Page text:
Being charged with a felony of any degree in Ohio is serious, and the courts are cracking down on offenders with tougher sentences. Just ask the roughly 50,000 men and women incarcerated in Ohio’s prisons at any given time.
Felony convictions change lives forever. They tear families apart, cause devastating financial consequences, and place a label on those convicted that they can never remove. They also lose the right to vote while in prison and might lose their right to own a firearm anywhere in the country forever.
For more than 50 years, the attorneys with Peterson & Peterson, LLC have been representing clients charged with felonies in Xenia, Beavercreek, Bellbrook, and surrounding Ohio communities. Our experience and knowledge in criminal defense make us tough and aggressive advocates for our clients. We offer comprehensive legal services and will help you strategize a strong defense. Contact us today.
Any crime listed in Ohio statutes as a felony is a felony, regardless of the amount of prison time a judge can impose. If a crime is not specifically listed as a felony, it can still be charged as a felony if the crime allows the judge to sentence a perpetrator to more than one year in prison as a penalty for the crime.
For example, someone can be charged with a misdemeanor or felony domestic assault. They will be charged with a felony if they have one or more previous domestic violence convictions or if they assaulted a woman whom they knew was pregnant and harmed the unborn child. Both permit imprisonment of longer than one year.
Felonies in Ohio are classified into five degrees, with a first-degree felony being the most serious and a fifth-degree felony the least serious. The most serious felonies are “unclassified” and carry the greatest penalties.
First degree: Includes murder, kidnapping, and rape.
Second degree: Includes abduction, sexual assault, burglary of an unoccupied building, and illegal creation of explosives.
Third degree: Includes fleeing and eluding capture, perjury, bribery, assisting suicide, and certain drug offenses.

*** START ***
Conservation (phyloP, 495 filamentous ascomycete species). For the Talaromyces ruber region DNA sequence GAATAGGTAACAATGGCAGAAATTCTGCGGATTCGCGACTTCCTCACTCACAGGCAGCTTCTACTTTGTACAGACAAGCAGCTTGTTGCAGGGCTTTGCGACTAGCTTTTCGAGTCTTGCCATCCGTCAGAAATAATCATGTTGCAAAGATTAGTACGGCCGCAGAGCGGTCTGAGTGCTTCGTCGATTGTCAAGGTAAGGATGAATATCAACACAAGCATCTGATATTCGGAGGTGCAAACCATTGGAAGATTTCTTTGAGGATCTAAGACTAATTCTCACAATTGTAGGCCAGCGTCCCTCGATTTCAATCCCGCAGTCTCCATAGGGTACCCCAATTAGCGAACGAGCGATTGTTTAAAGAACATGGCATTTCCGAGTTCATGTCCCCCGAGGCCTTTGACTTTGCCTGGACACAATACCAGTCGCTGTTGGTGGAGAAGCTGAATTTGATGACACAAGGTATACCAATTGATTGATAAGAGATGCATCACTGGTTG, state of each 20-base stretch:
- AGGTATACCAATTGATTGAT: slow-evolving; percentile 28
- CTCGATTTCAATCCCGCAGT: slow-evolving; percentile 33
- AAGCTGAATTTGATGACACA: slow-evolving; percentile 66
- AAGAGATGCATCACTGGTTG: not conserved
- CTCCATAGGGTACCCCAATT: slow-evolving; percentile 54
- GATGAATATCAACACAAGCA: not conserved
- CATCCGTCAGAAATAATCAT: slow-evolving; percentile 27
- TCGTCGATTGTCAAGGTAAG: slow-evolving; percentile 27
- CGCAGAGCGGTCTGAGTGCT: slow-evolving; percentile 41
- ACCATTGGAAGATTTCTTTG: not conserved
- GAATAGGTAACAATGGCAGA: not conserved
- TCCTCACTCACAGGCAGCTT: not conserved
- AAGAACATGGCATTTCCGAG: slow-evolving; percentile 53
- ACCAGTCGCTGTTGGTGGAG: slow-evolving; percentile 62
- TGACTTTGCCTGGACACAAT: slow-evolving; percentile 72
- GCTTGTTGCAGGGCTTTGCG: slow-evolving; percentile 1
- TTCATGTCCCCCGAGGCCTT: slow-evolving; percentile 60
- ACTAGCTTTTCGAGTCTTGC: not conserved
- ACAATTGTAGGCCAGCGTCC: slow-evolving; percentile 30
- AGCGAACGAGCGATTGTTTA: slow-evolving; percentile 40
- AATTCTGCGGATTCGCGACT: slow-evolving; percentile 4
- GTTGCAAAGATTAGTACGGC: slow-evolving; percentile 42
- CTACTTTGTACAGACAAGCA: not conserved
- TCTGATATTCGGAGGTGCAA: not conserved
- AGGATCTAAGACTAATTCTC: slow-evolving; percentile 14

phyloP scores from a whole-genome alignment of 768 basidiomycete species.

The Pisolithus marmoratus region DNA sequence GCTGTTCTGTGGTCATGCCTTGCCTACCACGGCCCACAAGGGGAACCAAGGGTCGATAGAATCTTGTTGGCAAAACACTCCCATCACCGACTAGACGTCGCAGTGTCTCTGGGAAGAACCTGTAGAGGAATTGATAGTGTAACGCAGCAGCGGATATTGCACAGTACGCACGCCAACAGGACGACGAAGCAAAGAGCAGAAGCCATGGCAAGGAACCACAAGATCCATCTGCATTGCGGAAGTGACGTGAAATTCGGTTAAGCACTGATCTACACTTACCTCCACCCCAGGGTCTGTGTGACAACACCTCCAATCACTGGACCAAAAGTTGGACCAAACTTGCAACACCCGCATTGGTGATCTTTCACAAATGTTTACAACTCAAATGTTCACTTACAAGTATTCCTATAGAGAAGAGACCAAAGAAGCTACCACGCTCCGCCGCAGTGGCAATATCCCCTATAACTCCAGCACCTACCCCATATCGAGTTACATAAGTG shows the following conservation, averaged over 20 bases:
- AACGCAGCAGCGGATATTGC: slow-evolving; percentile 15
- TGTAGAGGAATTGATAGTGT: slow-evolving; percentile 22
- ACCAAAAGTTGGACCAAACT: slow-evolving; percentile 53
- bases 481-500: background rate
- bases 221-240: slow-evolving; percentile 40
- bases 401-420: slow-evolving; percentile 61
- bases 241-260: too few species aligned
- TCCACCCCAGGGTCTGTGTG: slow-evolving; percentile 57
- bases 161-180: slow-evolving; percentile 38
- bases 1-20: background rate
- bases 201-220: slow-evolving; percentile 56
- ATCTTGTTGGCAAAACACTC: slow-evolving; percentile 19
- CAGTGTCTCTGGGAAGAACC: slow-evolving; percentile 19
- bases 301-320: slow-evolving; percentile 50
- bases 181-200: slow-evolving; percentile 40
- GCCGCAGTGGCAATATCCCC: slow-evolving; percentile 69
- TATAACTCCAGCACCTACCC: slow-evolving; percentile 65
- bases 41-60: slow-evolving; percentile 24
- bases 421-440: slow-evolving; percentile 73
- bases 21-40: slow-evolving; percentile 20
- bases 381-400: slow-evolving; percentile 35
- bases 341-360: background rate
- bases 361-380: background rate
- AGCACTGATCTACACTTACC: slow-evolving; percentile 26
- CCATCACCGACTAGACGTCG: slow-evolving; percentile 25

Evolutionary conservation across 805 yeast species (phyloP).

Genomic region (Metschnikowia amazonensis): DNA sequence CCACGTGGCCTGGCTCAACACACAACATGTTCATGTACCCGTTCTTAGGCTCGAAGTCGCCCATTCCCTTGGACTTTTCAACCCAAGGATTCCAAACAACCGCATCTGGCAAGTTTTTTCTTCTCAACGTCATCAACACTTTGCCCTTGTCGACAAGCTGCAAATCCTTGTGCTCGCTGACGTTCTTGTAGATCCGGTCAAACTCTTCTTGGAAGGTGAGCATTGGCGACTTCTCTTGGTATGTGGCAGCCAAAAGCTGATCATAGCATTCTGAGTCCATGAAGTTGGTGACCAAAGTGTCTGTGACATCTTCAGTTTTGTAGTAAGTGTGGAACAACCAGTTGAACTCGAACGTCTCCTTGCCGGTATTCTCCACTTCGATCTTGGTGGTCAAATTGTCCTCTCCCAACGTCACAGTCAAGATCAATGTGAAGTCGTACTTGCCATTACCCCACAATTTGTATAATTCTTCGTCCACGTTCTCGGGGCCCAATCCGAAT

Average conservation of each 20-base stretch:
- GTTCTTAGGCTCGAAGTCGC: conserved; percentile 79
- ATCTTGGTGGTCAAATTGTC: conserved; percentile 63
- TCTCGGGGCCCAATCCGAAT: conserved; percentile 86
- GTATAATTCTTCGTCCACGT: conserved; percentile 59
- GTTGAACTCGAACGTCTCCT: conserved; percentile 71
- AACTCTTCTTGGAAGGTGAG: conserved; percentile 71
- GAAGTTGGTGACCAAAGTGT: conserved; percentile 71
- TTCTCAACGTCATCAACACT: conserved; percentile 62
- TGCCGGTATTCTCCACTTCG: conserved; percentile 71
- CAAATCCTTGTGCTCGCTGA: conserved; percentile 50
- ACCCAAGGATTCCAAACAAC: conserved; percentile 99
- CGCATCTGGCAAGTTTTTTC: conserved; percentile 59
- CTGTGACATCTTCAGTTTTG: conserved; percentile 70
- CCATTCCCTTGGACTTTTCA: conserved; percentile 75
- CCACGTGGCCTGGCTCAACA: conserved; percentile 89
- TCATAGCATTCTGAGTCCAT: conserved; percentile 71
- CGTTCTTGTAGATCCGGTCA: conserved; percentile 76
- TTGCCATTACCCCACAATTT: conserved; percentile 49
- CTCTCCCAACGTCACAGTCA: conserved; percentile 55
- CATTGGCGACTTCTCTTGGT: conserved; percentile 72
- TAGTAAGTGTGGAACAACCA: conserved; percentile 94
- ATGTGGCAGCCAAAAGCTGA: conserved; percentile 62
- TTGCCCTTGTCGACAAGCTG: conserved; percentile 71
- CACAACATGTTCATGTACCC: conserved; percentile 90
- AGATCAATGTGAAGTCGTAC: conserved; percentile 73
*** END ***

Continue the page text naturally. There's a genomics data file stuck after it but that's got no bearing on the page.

Fourth degree: Includes grand theft auto, vehicular assault, and sexual conduct with a minor.
Fifth degree: Includes breaking and entering, forgery, theft in excess of $1,000, and receiving stolen property.
Unclassified: Includes aggravated murder, comprising premeditated murder, murder of an unborn child, a child under the age of 13, or a law enforcement officer, and murder committed while committing other serious felonies.
First- and second-degree felonies committed on or after March 22, 2019, are punishable by an indefinite sentence. The judge will sentence the offender to a minimum prison term within a range of years, then add 50% to get the maximum term.
The minimum for first-degree felonies is three to 11 years. The minimum for second-degree felonies is two to eight years. To calculate the maximum prison term, add 50% of the minimum sentence to the minimum sentence. For example, if an offender is sentenced to 10 years for a first-degree conviction, the maximum prison term would be 15 years.
Convictions may also be accompanied by fines of up to $20,000 for first-degree charges and up to $15,000 for second-degree.
Third-degree convictions are generally punishable by prison terms of nine to 36 months; however, some are punishable by 12 to 60 months. Those more serious offenses include sexual conduct with a minor and aggravated vehicular assault, among others. Third-degree convictions also carry fines of up to $10,000.
Fourth-degree convictions may result in a sentence of six to 18 months and fines up to $5,000.
Fifth-degree convictions may result in a sentence of six to 12 months and fines up to $2,500.
An unclassified felony conviction for aggravated murder can carry the death penalty or life in prison without the possibility of parole and a fine of up to $25,000. Other unclassified murder convictions carry indeterminate sentences of 15 years to life in prison and a fine up to $15,000.
Felony convictions destroy lives, families, and dreams. Those charged with felonies need a tough and knowledgeable criminal defense attorney who can investigate the charges, mitigate aggravation when possible, be an effective negotiator with the prosecution, and present their case fully to a judge and jury.
At Peterson & Peterson, LLC, we are committed to putting our experience and expertise to work for our clients charged with felonies. Regardless of what charges you’re facing, our attorneys will take the time to learn about you and the details of your case to effectively pursue the best possible outcome. Contact us today for a free consultation. We proudly represent clients in Xenia, Beavercreek, Bellbrook, and the surrounding areas of Greene County, Clark County, Montgomery County, Warren County, Clinton County, and Fayette County, Ohio.